This heritage art group exhibition brings together seven area modelers who will display and discuss their work with a focus on both the maritime art and decorative art aspects of boat modeling. Discussed will be the ideas a modeler starts with, the materials used, the process they go through, to the final presentation. Talks may include personal stories about how their model building journey began. Why they do it. How they do it. What they hope people see in it. Explanations on what makes a “museum quality” ship model, or how to start a collection. Or even “how did you make that tiny thing?”
Participating modelers include Howard Freeman, who had a contracting business for over 30 years, retiring in 2008 and starting model work boat building to keep his mind and hands busy; Ed Harrison, who is relatively new to model boats and also enjoys carving miniature ducks and geese and modeling railroad gardens; Web Lippert, who has been building model boats as a hobby for about 15 years, and filling them with hand-crafted “deck clutter” – baskets, nets, anchors and more that helps tell the story of how the boat is used; Jim Moses, who started modeling in second or third grade, inspired by his accomplished model builder dad. Jim’s naval career put modeling on hold for twenty years until shore duty brought him to Washington, allowing day and weekend trips to the Shore that fired his course towards building working craft. Ed Thieler, retired orthopedic surgeon born and raised in Philadelphia, who became intrigued with the waterman culture after moving to the Eastern Shore twenty years ago. Ed helped rebuild the oyster dredge boat skipjack Thomas Clyde and shared dock space with oyster shaft-tongers, and trotline crabbers. As a result of his interest and research, Ed’s model boat dioramas accurately depict the historical and cultural context of the Chesapeake Bay environment.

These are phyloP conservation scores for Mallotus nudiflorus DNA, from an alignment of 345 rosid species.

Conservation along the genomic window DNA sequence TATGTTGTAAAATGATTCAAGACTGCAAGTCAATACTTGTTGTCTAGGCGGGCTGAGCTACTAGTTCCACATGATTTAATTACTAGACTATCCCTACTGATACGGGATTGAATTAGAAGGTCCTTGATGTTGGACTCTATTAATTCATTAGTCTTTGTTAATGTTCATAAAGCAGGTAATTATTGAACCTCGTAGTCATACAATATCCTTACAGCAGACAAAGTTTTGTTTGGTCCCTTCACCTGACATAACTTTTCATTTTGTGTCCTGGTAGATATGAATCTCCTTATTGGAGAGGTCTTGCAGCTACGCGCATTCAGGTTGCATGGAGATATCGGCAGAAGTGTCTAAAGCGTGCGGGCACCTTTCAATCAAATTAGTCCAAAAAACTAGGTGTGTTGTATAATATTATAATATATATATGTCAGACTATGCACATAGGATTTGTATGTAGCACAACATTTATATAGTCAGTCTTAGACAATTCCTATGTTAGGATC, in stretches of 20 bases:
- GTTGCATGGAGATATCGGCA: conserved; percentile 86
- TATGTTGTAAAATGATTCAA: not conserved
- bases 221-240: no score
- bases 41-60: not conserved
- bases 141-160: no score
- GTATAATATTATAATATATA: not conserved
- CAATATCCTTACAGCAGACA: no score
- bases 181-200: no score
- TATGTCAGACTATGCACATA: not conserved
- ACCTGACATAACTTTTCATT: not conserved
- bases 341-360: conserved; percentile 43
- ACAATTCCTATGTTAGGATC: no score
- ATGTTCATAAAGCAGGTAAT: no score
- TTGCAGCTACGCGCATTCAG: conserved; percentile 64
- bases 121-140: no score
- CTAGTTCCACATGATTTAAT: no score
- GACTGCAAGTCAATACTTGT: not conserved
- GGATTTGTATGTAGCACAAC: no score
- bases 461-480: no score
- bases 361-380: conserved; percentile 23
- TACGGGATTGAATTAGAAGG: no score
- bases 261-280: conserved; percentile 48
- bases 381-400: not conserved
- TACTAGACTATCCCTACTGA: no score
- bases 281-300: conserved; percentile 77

Additional participants include Scott Todd, model yacht builder and fifth-generation Dorchester County waterman who works out of his 46′ fiberglass crab boat called Endless Summer. Scott also owns and has restored the Skipjack Lady Katie, which was first launched in 1956; and Don Willey, who grew up in Dorchester County and began building in 1980. His first was the three masted schooner P. T. White, and since then Don has built over seven hundred boat models that are on display all around the world.
Over twenty models will on exhibit, running the gamut from a diorama with tiny pieces, to small models, to robust coast guard vessels, to five-foot sailboats! Second Saturday Artist Reception on March 12 includes artist talks and live music with Rick Hester.